9 to 1 Government acts like a grown up, comes clean, and calls it “legalization” rather than “regulation”, “management” or other spineless euphemistic nomenclature
34 to 1 Chief Executive CH Tung gets tough, tells anti-gambling lobby to get a life - “this is Hong Kong and people can live their lives how they want”
I waive my consultancy fee, preferring my money untainted.  Risk management. Chances of being caught are tiny – the odds of sharing a cell with Nicholas Tse probably a million to one.  But why tempt fate?  "Send a donation to the Community Chest for me," I tell KL. "They can help orphans of expired compulsive gamblers."  Charity is its own reward, though I'd prefer it tax-deductible.
Wed, 27 Nov
A procession of shoe-shiners is passing through S-Meg Tower this week, leaving trails of greasy obsequiousness on the carpet as they seek the Big Boss’s vote in the forthcoming National People’s Congress
elections. He is one of some 900 electors, with a choice of 78 candidates.  That means 70,000 grovelling visits or phone calls.  But each candidate
needed 10 nominations beforehand, and then there is all the canvassing being done on behalf of other people – and there are two rounds of voting for Hong Kong’s 36 seats. It adds up to hundreds of thousands of odious, slimy solicitations going on all around us. In most places, it would be noticeable.  In Hong Kong, the additional begging and toadying amounts to a single, oily drop in the city's regular ocean of ooze.
Thurs, 28 Nov
Day off.  Have a leisurely breakfast while catching up with some
on-line reading. A very pleasant morning – despite kedgeree dropped in computer keyboard – until the phone goes, and I find myself talking to an anguished Regina Ip.  Our voluptuous and forthright Secretary for Security is slightly tearful, owing to her declining performance in opinion polls conducted among hordes of toothpick-chewing Hello Kitty fans in darkest Kowloon. She asks if she can come round for a cup of tea, but I make an excuse.  The only way I know to cheer her up when she is in this mood is to let her practice her “subject control – removal of concealed weapons” technique with me on the bed.  Something from her days at the Immigration Department.  She is a magnificent sight, straddling you with her hair in a mess and a smirk on her face – but the two Filipino elves are due to come round to do the cleaning.  They might not understand.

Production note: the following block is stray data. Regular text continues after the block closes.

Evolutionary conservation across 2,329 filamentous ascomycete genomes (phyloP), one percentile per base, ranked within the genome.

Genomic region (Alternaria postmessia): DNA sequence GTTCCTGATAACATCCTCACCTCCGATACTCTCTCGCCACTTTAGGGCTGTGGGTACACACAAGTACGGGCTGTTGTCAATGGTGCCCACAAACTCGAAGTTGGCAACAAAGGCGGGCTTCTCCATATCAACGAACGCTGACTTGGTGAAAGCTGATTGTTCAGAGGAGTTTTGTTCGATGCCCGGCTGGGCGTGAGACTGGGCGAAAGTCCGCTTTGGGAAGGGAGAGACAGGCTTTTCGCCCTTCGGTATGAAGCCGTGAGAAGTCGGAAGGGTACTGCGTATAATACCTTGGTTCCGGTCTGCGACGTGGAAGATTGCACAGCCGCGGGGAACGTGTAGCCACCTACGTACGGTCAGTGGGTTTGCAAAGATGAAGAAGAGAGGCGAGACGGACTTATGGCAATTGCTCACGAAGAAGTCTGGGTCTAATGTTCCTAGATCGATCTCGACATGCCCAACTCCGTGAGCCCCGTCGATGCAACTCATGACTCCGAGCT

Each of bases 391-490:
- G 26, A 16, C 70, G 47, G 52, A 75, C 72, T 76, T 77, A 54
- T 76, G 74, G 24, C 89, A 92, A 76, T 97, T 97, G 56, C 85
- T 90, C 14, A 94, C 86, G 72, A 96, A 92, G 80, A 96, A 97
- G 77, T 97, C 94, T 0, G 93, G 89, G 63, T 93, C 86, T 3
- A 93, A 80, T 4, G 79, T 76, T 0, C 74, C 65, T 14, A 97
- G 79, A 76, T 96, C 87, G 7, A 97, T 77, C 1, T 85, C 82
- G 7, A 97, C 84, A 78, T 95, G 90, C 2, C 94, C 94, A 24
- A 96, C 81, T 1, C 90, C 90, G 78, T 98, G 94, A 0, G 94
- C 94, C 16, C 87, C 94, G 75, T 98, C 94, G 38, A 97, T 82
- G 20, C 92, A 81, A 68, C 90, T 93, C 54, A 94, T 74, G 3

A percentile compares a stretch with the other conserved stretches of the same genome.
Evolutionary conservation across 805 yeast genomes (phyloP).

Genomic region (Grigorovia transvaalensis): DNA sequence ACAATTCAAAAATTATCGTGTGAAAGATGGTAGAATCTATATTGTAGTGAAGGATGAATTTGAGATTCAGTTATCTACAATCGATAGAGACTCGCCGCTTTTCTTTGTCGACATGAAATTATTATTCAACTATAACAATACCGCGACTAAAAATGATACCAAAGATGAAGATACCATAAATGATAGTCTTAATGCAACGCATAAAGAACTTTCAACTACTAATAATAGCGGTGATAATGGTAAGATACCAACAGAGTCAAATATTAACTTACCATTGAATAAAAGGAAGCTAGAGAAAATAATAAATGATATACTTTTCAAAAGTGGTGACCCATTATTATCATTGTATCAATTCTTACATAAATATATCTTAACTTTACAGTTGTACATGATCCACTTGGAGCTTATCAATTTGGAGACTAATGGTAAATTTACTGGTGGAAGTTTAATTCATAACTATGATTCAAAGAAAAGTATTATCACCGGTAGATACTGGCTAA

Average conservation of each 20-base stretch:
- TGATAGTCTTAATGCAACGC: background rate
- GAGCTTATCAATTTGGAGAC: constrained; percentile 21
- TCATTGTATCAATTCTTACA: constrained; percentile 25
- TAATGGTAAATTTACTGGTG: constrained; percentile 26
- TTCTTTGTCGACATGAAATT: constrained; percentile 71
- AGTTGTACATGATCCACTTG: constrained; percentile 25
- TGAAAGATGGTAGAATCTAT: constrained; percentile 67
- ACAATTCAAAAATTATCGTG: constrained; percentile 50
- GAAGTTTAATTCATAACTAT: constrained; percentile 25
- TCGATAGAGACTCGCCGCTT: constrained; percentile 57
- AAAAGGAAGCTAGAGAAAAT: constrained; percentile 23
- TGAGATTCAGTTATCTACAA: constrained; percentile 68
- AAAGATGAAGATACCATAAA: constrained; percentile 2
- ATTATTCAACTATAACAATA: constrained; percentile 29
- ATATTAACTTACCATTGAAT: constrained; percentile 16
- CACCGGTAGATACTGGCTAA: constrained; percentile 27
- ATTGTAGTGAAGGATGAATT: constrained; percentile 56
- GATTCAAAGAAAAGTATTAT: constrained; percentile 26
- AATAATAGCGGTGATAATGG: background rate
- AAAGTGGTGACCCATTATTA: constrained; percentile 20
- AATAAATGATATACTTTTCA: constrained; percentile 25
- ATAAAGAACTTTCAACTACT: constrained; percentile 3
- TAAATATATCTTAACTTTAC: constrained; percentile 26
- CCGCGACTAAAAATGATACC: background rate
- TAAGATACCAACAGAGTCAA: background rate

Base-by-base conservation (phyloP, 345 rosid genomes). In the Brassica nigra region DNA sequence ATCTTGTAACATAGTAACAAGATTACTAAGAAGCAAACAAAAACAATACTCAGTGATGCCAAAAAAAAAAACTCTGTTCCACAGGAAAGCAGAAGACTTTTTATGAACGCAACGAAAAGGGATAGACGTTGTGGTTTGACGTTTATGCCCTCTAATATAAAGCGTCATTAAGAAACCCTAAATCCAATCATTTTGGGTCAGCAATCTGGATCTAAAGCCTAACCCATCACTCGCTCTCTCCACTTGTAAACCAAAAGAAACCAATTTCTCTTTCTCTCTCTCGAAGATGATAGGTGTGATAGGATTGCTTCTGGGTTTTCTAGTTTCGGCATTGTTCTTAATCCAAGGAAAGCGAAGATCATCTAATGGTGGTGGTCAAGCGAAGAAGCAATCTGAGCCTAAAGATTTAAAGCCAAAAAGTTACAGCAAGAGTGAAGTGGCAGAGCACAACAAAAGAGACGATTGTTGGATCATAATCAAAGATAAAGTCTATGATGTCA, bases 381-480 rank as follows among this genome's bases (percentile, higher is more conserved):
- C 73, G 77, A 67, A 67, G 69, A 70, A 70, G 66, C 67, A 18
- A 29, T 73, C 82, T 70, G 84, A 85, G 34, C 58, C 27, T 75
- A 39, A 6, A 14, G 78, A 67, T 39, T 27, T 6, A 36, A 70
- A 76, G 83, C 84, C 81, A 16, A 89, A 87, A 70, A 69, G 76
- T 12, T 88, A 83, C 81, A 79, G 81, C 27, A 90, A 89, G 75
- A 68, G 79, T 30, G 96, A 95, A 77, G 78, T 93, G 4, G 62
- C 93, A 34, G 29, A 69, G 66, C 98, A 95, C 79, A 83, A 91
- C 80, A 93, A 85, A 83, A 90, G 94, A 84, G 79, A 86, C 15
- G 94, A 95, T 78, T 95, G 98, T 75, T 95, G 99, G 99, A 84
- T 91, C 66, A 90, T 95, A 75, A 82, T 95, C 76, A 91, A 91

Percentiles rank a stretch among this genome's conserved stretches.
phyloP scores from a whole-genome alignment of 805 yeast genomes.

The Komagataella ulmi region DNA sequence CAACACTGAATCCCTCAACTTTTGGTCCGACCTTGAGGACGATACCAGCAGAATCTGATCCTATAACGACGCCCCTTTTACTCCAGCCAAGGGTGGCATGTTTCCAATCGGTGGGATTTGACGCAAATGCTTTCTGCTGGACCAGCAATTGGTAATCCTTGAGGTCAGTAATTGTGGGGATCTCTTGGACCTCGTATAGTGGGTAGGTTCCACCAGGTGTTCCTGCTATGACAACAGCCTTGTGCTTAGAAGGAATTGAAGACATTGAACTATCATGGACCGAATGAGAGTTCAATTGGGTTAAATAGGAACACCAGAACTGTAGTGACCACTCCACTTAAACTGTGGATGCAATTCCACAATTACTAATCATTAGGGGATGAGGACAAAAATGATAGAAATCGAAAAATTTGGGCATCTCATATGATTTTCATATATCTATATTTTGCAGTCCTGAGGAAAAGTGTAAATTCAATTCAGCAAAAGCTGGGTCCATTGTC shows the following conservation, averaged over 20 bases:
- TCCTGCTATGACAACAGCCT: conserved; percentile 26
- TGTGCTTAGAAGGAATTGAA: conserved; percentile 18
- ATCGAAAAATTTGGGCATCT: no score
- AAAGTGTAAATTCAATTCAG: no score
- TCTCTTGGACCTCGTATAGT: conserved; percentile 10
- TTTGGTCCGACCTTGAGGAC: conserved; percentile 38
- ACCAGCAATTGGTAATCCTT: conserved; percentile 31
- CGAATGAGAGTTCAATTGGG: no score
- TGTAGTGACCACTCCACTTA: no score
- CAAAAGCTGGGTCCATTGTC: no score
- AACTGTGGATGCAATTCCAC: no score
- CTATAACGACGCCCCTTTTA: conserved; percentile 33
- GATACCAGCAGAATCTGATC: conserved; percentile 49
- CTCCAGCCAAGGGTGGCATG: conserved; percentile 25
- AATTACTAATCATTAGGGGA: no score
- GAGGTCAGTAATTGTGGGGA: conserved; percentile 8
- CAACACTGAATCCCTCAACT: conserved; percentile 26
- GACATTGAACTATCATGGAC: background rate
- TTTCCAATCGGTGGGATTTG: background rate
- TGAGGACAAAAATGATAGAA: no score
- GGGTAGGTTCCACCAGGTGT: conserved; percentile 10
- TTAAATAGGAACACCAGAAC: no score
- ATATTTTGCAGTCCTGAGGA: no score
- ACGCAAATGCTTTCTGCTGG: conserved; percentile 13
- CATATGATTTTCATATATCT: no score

Fri, 29 Nov
Read all of Frank Ching’s column in the
SCMP apart from three paragraphs in the middle and the last two sentences. This is the best I have managed so far, and quite an achievement considering that the subject matter – which now escapes me – was of less-than-average interest. He was relatively readable when he confined himself to doing a piece every Sunday, but serving up three or four a week and making them interesting is obviously proving a challenge for him, as no doubt it would be for many people. I find it helps to imagine him reading it out loud in his funny, high-pitched voice, and I will mention this trick to him – he might want to advise readers to do likewise.

To the dentist, where I get an injection
behind my two top front teeth, where the gum is so hard you assume it's bone. "This'll hurt a bit," says Dr Amy KK Au-Yeung BDS DPDS, her ample womanhood pressing against my shoulder.  With that out of the way, I have an hour of bliss as Hong Kong's shapeliest dentist leans into me and puts my root canal to rights.